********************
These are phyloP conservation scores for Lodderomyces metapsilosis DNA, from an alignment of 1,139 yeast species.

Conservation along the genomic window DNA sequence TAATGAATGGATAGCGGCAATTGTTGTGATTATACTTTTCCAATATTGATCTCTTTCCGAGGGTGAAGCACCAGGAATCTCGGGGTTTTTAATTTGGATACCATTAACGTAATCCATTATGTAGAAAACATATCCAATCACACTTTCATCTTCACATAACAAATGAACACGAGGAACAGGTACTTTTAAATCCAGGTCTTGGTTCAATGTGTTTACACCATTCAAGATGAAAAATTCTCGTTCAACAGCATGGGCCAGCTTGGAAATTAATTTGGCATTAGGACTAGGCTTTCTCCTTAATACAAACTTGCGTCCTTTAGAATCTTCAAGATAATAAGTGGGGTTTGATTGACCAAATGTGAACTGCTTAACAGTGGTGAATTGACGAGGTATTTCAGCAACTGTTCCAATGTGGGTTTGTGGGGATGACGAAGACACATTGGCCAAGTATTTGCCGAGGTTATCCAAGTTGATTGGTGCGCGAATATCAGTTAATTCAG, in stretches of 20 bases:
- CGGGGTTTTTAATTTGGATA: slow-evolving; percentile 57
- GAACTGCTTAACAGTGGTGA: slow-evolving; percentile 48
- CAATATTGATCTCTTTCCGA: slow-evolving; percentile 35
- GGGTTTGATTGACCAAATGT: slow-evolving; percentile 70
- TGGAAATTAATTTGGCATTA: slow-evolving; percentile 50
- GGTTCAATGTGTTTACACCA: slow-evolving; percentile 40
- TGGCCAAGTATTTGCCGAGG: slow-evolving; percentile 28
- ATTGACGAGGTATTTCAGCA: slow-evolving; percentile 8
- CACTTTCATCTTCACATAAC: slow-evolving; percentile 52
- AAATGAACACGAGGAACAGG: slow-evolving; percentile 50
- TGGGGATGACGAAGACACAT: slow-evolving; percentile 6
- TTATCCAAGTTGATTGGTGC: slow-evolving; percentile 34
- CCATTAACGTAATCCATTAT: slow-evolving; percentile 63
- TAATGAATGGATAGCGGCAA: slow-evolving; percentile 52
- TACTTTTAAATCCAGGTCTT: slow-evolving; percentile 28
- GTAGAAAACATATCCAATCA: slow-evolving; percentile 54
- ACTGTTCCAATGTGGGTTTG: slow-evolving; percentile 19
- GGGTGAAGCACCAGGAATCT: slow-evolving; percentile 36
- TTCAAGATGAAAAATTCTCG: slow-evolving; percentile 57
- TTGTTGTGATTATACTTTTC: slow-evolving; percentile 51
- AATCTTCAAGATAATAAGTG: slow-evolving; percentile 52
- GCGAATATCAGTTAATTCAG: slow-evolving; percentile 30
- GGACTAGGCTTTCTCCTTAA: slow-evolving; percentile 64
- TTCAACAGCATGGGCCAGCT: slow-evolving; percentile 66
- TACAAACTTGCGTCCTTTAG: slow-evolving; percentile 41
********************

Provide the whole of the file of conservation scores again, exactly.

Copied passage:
These are phyloP conservation scores for Lodderomyces metapsilosis DNA, from an alignment of 1,139 yeast species.

Conservation along the genomic window DNA sequence TAATGAATGGATAGCGGCAATTGTTGTGATTATACTTTTCCAATATTGATCTCTTTCCGAGGGTGAAGCACCAGGAATCTCGGGGTTTTTAATTTGGATACCATTAACGTAATCCATTATGTAGAAAACATATCCAATCACACTTTCATCTTCACATAACAAATGAACACGAGGAACAGGTACTTTTAAATCCAGGTCTTGGTTCAATGTGTTTACACCATTCAAGATGAAAAATTCTCGTTCAACAGCATGGGCCAGCTTGGAAATTAATTTGGCATTAGGACTAGGCTTTCTCCTTAATACAAACTTGCGTCCTTTAGAATCTTCAAGATAATAAGTGGGGTTTGATTGACCAAATGTGAACTGCTTAACAGTGGTGAATTGACGAGGTATTTCAGCAACTGTTCCAATGTGGGTTTGTGGGGATGACGAAGACACATTGGCCAAGTATTTGCCGAGGTTATCCAAGTTGATTGGTGCGCGAATATCAGTTAATTCAG, in stretches of 20 bases:
- CGGGGTTTTTAATTTGGATA: slow-evolving; percentile 57
- GAACTGCTTAACAGTGGTGA: slow-evolving; percentile 48
- CAATATTGATCTCTTTCCGA: slow-evolving; percentile 35
- GGGTTTGATTGACCAAATGT: slow-evolving; percentile 70
- TGGAAATTAATTTGGCATTA: slow-evolving; percentile 50
- GGTTCAATGTGTTTACACCA: slow-evolving; percentile 40
- TGGCCAAGTATTTGCCGAGG: slow-evolving; percentile 28
- ATTGACGAGGTATTTCAGCA: slow-evolving; percentile 8
- CACTTTCATCTTCACATAAC: slow-evolving; percentile 52
- AAATGAACACGAGGAACAGG: slow-evolving; percentile 50
- TGGGGATGACGAAGACACAT: slow-evolving; percentile 6
- TTATCCAAGTTGATTGGTGC: slow-evolving; percentile 34
- CCATTAACGTAATCCATTAT: slow-evolving; percentile 63
- TAATGAATGGATAGCGGCAA: slow-evolving; percentile 52
- TACTTTTAAATCCAGGTCTT: slow-evolving; percentile 28
- GTAGAAAACATATCCAATCA: slow-evolving; percentile 54
- ACTGTTCCAATGTGGGTTTG: slow-evolving; percentile 19
- GGGTGAAGCACCAGGAATCT: slow-evolving; percentile 36
- TTCAAGATGAAAAATTCTCG: slow-evolving; percentile 57
- TTGTTGTGATTATACTTTTC: slow-evolving; percentile 51
- AATCTTCAAGATAATAAGTG: slow-evolving; percentile 52
- GCGAATATCAGTTAATTCAG: slow-evolving; percentile 30
- GGACTAGGCTTTCTCCTTAA: slow-evolving; percentile 64
- TTCAACAGCATGGGCCAGCT: slow-evolving; percentile 66
- TACAAACTTGCGTCCTTTAG: slow-evolving; percentile 41